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Letter from the Director: Spring 2012

Hood Quarterly, spring 2012
Michael Taylor, Director

I write this letter with the good news that the Hood Quarterly is reverting to its traditional quarterly format. In recent years the magazine has appeared only twice a year, but this has proved inadequate to convey to you, our visitors, the true range and quality of our exhibitions and programs. I am therefore delighted to again publish it four times a year, starting with this issue, which highlights a lively roster of exhibitions, installations, acquisitions, and public programs for you to enjoy this spring. Opening April 7, the must-see exhibition Men of Fire: José Clemente Orozco and Jackson Pollock celebrates the one hundredth anniversary of Pollock’s birth and the eightieth anniversary of Orozco’s arrival at Dartmouth College to begin work on his celebrated mural The Epic of American Civilization, which he completed in 1934. Two years later, Pollock traveled from New York to see this monumental fresco, which inspired a number of his subsequent paintings and drawings. These works will be on display at the Hood through June 17, and I hope you will take the opportunity to visit this international loan exhibition, featuring two of the greatest artists of the twentieth century.

Opening April 21, we have Nature Transformed: Edward Burtynsky’ s Vermont Quarry Photographs in Context. I strongly urge you to see these huge and impressive photographs of granite and marble quarries in an exhibition that also explores the history and geology of our region. Two other exhibitions opening in April, The Expanding Grid and Marcel Duchamp: The Box in a Valise, showcase the Hood’s important collection of modern and contemporary art. Together, these exhibitions, and the related public programming, make the Hood a wonderful place for you to visit this spring.

Beyond its exhibitions and programs, the Hood Museum of Art has been heralded as a model teaching museum since it opened in 1985. The focus of our teaching mission is the direct engagement with original works of art, and we provide this opportunity to thousands of Dartmouth students and local school children each year. It therefore gives me immense pleasure to announce that the Charles H. Hood Foundation has endowed the curator of education position at the museum. Lesley Wellman, who has served in this role with great dedication and accomplishment for more than twenty years, has assumed the new title of Hood Foundation Curator of Education, effective immediately. We are deeply grateful to the Hood Foundation and to Charles and Judy Hood for their leadership and vision in endowing this position and ensuring that excellence in teaching will always remain a core value at this museum.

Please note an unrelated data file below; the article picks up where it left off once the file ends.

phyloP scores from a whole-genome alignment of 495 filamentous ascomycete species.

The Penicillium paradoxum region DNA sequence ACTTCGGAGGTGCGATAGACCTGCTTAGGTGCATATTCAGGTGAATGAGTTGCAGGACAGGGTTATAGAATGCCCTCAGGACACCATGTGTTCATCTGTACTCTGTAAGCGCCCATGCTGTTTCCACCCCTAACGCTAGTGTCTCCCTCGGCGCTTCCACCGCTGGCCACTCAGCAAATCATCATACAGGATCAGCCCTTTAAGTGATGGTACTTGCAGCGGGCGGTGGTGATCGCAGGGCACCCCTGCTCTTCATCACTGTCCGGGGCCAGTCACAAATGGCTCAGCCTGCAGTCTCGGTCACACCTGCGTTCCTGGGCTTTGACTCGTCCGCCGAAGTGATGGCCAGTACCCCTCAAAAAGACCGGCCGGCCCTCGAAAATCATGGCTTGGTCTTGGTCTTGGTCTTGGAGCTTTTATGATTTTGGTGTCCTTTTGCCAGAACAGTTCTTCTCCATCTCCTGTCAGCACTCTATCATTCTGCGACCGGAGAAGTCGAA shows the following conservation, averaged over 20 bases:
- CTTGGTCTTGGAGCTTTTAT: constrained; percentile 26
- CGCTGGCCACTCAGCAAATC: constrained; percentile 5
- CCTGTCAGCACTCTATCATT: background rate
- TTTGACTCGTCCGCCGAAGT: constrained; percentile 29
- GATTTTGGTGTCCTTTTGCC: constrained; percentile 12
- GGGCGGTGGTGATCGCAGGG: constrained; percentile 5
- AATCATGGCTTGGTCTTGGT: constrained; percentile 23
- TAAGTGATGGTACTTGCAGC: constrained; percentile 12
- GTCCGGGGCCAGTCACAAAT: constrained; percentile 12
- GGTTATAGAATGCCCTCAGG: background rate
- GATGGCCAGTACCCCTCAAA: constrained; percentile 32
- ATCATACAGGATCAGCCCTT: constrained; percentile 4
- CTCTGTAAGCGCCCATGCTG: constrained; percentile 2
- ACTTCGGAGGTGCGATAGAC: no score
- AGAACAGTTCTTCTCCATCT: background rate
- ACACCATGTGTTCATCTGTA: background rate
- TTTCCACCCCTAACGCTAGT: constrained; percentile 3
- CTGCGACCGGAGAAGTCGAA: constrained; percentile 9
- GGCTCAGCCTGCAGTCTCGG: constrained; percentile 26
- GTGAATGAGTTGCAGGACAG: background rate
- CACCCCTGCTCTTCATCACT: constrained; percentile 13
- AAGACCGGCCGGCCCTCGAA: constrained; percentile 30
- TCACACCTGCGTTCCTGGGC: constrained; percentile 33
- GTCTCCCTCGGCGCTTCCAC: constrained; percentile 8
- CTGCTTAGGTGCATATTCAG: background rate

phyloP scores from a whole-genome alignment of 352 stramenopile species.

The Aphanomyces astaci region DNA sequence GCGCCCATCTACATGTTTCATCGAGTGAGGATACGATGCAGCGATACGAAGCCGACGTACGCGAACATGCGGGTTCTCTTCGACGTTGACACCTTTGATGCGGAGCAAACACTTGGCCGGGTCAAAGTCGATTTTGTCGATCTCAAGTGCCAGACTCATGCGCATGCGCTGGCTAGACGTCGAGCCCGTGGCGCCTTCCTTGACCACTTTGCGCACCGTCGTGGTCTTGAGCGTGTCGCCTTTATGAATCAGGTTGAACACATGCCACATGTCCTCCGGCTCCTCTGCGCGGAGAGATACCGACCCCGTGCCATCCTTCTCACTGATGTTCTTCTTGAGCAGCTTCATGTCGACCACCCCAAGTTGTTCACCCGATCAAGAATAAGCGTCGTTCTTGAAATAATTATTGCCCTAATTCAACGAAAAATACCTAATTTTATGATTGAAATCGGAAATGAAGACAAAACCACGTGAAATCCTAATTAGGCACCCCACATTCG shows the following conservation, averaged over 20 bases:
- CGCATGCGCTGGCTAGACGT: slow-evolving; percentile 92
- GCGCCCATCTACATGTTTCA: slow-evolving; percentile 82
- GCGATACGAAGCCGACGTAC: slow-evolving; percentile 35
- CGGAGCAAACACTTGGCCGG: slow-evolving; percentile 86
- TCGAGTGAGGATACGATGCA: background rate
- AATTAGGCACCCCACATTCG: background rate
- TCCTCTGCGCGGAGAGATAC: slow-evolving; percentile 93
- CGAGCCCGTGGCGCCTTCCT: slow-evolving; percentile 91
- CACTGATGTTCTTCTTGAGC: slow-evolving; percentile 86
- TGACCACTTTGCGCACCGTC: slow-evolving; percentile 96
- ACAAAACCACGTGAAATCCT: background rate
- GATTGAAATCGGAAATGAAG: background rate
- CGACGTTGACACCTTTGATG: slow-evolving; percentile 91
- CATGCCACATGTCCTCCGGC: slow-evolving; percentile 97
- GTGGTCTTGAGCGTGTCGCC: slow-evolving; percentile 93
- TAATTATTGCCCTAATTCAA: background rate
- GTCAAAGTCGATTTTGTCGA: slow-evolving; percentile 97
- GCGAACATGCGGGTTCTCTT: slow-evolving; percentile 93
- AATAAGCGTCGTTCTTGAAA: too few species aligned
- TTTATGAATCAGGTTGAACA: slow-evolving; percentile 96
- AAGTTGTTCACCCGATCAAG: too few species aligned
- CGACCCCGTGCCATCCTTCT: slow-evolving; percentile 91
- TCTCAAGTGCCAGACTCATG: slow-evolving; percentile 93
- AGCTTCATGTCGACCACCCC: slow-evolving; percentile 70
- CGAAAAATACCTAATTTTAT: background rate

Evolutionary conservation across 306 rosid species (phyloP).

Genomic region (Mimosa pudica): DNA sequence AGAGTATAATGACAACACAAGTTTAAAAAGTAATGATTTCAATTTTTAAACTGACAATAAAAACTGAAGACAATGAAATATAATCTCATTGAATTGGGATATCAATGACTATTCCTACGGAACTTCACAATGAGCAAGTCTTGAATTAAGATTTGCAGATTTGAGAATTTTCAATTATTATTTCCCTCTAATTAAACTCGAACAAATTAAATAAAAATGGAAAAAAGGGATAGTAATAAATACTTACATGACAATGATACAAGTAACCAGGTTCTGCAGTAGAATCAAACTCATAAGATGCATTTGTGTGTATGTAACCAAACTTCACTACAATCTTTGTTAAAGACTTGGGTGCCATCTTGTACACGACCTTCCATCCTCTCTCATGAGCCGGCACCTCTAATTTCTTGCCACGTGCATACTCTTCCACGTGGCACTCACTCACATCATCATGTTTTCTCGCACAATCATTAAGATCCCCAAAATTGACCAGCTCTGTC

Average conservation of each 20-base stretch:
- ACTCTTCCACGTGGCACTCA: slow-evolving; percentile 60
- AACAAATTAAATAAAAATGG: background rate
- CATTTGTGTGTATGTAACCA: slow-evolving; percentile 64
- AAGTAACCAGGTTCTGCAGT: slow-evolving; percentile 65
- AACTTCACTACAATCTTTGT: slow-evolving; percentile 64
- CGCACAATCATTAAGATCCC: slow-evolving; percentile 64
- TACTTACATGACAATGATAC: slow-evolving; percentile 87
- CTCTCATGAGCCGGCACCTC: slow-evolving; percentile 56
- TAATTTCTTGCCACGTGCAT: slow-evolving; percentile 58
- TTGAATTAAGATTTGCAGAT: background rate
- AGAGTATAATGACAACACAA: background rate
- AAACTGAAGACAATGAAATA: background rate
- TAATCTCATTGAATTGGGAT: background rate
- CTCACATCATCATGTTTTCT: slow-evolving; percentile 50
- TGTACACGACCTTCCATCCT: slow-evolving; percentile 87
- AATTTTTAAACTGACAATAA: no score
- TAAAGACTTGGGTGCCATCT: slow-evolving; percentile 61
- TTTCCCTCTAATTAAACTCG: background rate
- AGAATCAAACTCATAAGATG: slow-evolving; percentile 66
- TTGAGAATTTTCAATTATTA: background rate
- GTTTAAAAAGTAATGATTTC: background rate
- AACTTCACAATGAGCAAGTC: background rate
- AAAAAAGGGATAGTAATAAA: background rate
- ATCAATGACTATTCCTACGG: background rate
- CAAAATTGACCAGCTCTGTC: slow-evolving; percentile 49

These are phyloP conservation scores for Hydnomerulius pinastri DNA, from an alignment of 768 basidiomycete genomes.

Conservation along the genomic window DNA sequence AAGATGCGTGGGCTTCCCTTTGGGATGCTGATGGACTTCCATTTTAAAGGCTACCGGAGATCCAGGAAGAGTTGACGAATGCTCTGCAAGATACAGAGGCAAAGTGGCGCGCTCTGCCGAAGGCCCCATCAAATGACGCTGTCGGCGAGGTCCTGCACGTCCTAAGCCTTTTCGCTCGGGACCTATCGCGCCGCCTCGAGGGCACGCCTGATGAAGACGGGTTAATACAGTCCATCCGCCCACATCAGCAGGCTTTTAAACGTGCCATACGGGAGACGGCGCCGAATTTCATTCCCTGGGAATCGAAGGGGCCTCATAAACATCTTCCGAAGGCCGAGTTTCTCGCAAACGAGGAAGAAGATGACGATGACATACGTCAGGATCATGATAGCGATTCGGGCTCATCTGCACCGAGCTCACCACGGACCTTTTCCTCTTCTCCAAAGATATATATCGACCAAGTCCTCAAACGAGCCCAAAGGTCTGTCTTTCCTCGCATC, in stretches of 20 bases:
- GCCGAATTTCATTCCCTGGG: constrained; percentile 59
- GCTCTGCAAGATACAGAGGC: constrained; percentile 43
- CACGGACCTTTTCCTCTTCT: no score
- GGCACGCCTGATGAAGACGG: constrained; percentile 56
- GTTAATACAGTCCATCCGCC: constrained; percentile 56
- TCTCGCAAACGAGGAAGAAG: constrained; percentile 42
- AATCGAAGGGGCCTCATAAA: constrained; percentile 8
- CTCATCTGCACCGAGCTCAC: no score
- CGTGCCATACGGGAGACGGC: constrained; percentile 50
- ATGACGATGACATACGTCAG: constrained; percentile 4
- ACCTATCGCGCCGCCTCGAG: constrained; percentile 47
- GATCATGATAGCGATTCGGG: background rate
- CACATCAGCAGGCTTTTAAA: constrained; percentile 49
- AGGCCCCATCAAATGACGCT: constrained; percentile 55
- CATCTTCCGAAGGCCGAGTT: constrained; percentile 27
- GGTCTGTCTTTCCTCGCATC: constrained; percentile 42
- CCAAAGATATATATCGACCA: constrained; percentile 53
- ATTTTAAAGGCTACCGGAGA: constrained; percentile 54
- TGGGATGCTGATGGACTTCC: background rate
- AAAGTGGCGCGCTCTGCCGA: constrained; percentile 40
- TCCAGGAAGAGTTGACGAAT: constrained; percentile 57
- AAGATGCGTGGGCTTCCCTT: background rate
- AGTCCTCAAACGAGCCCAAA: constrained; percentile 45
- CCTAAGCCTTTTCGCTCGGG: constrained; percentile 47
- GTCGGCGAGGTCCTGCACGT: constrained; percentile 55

It is above all the museum’s teaching mission that guides our plans for the Hood’s upcoming expansion into the adjacent Wilson Hall building on campus, which will provide us with new galleries and classrooms. An important goal of this expansion is to create an ideal learning environment for all of our visitors, with state-of-the-art galleries containing dedicated display spaces for important areas of the collection not currently on view, as well as new classrooms equipped with smart technology.

The next few years are set to be an exciting time at the Hood Museum of Art, and I look forward to sharing our progress on this important project with you in future issues of the Hood Quarterly. I also look forward to meeting you when you next come to the museum and trust that your visit will be an enjoyable one.

In This Issue:

Hood Museum